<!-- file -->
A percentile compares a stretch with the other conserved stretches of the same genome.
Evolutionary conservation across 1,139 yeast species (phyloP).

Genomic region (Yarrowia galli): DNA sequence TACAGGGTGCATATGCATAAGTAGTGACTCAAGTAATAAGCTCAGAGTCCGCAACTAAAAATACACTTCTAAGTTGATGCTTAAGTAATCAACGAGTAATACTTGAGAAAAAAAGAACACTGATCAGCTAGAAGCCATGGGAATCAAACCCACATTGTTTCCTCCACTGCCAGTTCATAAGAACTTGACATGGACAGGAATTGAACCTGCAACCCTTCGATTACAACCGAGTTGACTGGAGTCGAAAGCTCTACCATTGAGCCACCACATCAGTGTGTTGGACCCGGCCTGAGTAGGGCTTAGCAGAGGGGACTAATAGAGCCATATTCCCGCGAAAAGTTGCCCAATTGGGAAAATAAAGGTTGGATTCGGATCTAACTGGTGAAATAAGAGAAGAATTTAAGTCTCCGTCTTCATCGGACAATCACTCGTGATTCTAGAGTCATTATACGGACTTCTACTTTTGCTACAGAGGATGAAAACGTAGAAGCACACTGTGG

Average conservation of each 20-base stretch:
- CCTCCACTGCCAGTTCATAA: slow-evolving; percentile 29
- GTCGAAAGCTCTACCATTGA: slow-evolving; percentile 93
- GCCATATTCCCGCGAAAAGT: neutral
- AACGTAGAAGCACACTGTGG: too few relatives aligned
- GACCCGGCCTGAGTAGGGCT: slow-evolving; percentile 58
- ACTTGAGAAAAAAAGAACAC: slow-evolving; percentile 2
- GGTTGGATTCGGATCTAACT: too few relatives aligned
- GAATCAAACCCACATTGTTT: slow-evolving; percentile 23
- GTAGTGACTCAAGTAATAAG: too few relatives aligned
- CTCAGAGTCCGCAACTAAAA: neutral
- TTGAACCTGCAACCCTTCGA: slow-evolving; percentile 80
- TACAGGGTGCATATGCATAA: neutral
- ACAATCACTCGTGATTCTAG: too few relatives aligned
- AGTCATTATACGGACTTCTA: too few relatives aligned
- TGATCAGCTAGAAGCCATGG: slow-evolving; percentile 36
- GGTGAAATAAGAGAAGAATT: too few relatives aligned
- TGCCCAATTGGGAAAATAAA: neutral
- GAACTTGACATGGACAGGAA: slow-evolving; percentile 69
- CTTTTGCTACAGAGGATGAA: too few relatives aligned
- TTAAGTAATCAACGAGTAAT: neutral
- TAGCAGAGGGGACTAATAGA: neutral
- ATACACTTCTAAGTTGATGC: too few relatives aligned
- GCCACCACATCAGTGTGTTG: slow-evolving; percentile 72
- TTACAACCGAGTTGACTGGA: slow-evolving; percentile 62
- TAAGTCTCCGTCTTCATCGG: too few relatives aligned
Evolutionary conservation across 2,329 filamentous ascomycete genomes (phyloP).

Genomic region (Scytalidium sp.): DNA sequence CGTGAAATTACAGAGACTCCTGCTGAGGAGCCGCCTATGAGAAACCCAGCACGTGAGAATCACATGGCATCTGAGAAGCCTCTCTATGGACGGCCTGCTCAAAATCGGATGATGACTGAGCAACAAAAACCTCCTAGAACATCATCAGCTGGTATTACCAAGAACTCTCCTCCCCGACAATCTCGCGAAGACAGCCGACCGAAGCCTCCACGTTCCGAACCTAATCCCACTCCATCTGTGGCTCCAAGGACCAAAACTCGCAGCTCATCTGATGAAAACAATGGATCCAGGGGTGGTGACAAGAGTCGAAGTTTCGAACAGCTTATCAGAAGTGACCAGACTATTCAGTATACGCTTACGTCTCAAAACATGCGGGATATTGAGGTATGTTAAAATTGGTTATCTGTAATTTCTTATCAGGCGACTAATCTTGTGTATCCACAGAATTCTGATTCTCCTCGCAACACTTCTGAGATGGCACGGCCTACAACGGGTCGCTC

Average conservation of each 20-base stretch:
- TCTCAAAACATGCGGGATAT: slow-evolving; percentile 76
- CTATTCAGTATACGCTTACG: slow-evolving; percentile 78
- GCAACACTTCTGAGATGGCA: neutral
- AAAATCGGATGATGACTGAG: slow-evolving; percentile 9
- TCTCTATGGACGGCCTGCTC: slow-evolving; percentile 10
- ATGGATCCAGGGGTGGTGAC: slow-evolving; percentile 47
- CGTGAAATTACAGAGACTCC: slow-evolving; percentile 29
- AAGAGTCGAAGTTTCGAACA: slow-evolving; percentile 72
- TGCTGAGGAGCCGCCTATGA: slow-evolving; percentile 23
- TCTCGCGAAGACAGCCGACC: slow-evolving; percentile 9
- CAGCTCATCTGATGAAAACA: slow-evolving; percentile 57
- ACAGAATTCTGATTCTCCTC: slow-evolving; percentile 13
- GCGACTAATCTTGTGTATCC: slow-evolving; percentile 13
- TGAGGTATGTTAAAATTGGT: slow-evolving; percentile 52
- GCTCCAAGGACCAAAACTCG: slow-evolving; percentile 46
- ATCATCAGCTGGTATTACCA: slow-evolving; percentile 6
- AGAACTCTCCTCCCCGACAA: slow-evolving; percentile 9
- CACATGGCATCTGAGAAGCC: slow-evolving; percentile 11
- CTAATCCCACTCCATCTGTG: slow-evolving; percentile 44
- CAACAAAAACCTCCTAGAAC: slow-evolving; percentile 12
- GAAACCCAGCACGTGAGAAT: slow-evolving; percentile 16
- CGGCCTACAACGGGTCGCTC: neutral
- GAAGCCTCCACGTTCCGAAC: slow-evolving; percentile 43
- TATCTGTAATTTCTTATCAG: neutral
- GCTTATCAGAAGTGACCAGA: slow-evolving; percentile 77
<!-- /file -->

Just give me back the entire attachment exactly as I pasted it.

A percentile compares a stretch with the other conserved stretches of the same genome.
Evolutionary conservation across 1,139 yeast species (phyloP).

Genomic region (Yarrowia galli): DNA sequence TACAGGGTGCATATGCATAAGTAGTGACTCAAGTAATAAGCTCAGAGTCCGCAACTAAAAATACACTTCTAAGTTGATGCTTAAGTAATCAACGAGTAATACTTGAGAAAAAAAGAACACTGATCAGCTAGAAGCCATGGGAATCAAACCCACATTGTTTCCTCCACTGCCAGTTCATAAGAACTTGACATGGACAGGAATTGAACCTGCAACCCTTCGATTACAACCGAGTTGACTGGAGTCGAAAGCTCTACCATTGAGCCACCACATCAGTGTGTTGGACCCGGCCTGAGTAGGGCTTAGCAGAGGGGACTAATAGAGCCATATTCCCGCGAAAAGTTGCCCAATTGGGAAAATAAAGGTTGGATTCGGATCTAACTGGTGAAATAAGAGAAGAATTTAAGTCTCCGTCTTCATCGGACAATCACTCGTGATTCTAGAGTCATTATACGGACTTCTACTTTTGCTACAGAGGATGAAAACGTAGAAGCACACTGTGG

Average conservation of each 20-base stretch:
- CCTCCACTGCCAGTTCATAA: slow-evolving; percentile 29
- GTCGAAAGCTCTACCATTGA: slow-evolving; percentile 93
- GCCATATTCCCGCGAAAAGT: neutral
- AACGTAGAAGCACACTGTGG: too few relatives aligned
- GACCCGGCCTGAGTAGGGCT: slow-evolving; percentile 58
- ACTTGAGAAAAAAAGAACAC: slow-evolving; percentile 2
- GGTTGGATTCGGATCTAACT: too few relatives aligned
- GAATCAAACCCACATTGTTT: slow-evolving; percentile 23
- GTAGTGACTCAAGTAATAAG: too few relatives aligned
- CTCAGAGTCCGCAACTAAAA: neutral
- TTGAACCTGCAACCCTTCGA: slow-evolving; percentile 80
- TACAGGGTGCATATGCATAA: neutral
- ACAATCACTCGTGATTCTAG: too few relatives aligned
- AGTCATTATACGGACTTCTA: too few relatives aligned
- TGATCAGCTAGAAGCCATGG: slow-evolving; percentile 36
- GGTGAAATAAGAGAAGAATT: too few relatives aligned
- TGCCCAATTGGGAAAATAAA: neutral
- GAACTTGACATGGACAGGAA: slow-evolving; percentile 69
- CTTTTGCTACAGAGGATGAA: too few relatives aligned
- TTAAGTAATCAACGAGTAAT: neutral
- TAGCAGAGGGGACTAATAGA: neutral
- ATACACTTCTAAGTTGATGC: too few relatives aligned
- GCCACCACATCAGTGTGTTG: slow-evolving; percentile 72
- TTACAACCGAGTTGACTGGA: slow-evolving; percentile 62
- TAAGTCTCCGTCTTCATCGG: too few relatives aligned
Evolutionary conservation across 2,329 filamentous ascomycete genomes (phyloP).

Genomic region (Scytalidium sp.): DNA sequence CGTGAAATTACAGAGACTCCTGCTGAGGAGCCGCCTATGAGAAACCCAGCACGTGAGAATCACATGGCATCTGAGAAGCCTCTCTATGGACGGCCTGCTCAAAATCGGATGATGACTGAGCAACAAAAACCTCCTAGAACATCATCAGCTGGTATTACCAAGAACTCTCCTCCCCGACAATCTCGCGAAGACAGCCGACCGAAGCCTCCACGTTCCGAACCTAATCCCACTCCATCTGTGGCTCCAAGGACCAAAACTCGCAGCTCATCTGATGAAAACAATGGATCCAGGGGTGGTGACAAGAGTCGAAGTTTCGAACAGCTTATCAGAAGTGACCAGACTATTCAGTATACGCTTACGTCTCAAAACATGCGGGATATTGAGGTATGTTAAAATTGGTTATCTGTAATTTCTTATCAGGCGACTAATCTTGTGTATCCACAGAATTCTGATTCTCCTCGCAACACTTCTGAGATGGCACGGCCTACAACGGGTCGCTC

Average conservation of each 20-base stretch:
- TCTCAAAACATGCGGGATAT: slow-evolving; percentile 76
- CTATTCAGTATACGCTTACG: slow-evolving; percentile 78
- GCAACACTTCTGAGATGGCA: neutral
- AAAATCGGATGATGACTGAG: slow-evolving; percentile 9
- TCTCTATGGACGGCCTGCTC: slow-evolving; percentile 10
- ATGGATCCAGGGGTGGTGAC: slow-evolving; percentile 47
- CGTGAAATTACAGAGACTCC: slow-evolving; percentile 29
- AAGAGTCGAAGTTTCGAACA: slow-evolving; percentile 72
- TGCTGAGGAGCCGCCTATGA: slow-evolving; percentile 23
- TCTCGCGAAGACAGCCGACC: slow-evolving; percentile 9
- CAGCTCATCTGATGAAAACA: slow-evolving; percentile 57
- ACAGAATTCTGATTCTCCTC: slow-evolving; percentile 13
- GCGACTAATCTTGTGTATCC: slow-evolving; percentile 13
- TGAGGTATGTTAAAATTGGT: slow-evolving; percentile 52
- GCTCCAAGGACCAAAACTCG: slow-evolving; percentile 46
- ATCATCAGCTGGTATTACCA: slow-evolving; percentile 6
- AGAACTCTCCTCCCCGACAA: slow-evolving; percentile 9
- CACATGGCATCTGAGAAGCC: slow-evolving; percentile 11
- CTAATCCCACTCCATCTGTG: slow-evolving; percentile 44
- CAACAAAAACCTCCTAGAAC: slow-evolving; percentile 12
- GAAACCCAGCACGTGAGAAT: slow-evolving; percentile 16
- CGGCCTACAACGGGTCGCTC: neutral
- GAAGCCTCCACGTTCCGAAC: slow-evolving; percentile 43
- TATCTGTAATTTCTTATCAG: neutral
- GCTTATCAGAAGTGACCAGA: slow-evolving; percentile 77